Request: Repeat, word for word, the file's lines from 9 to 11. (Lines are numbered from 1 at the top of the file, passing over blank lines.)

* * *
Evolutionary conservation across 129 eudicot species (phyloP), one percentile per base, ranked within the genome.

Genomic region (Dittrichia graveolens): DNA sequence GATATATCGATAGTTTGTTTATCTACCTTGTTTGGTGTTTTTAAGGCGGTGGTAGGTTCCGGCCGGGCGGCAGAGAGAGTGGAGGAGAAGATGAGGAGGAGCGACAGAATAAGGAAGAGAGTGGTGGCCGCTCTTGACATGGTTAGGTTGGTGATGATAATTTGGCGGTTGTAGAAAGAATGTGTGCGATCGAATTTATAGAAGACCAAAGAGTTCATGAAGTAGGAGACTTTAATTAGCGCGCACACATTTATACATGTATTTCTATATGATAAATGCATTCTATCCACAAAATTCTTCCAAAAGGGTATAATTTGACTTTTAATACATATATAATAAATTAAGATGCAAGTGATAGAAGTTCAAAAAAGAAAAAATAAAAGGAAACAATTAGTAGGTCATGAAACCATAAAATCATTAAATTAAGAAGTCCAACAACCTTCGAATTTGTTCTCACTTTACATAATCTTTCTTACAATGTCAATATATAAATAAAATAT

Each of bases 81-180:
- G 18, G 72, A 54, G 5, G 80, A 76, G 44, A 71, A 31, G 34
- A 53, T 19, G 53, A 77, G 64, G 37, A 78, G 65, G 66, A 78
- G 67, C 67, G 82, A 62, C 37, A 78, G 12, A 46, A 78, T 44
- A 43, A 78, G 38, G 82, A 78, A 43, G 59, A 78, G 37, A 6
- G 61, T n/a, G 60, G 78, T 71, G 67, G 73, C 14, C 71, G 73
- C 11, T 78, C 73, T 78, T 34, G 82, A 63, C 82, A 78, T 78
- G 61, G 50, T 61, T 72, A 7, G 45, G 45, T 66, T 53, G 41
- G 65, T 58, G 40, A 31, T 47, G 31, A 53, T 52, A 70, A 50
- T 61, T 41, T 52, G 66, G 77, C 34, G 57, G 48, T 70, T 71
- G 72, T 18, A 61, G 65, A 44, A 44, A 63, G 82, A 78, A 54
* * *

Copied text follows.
- C 11, T 78, C 73, T 78, T 34, G 82, A 63, C 82, A 78, T 78
- G 61, G 50, T 61, T 72, A 7, G 45, G 45, T 66, T 53, G 41
- G 65, T 58, G 40, A 31, T 47, G 31, A 53, T 52, A 70, A 50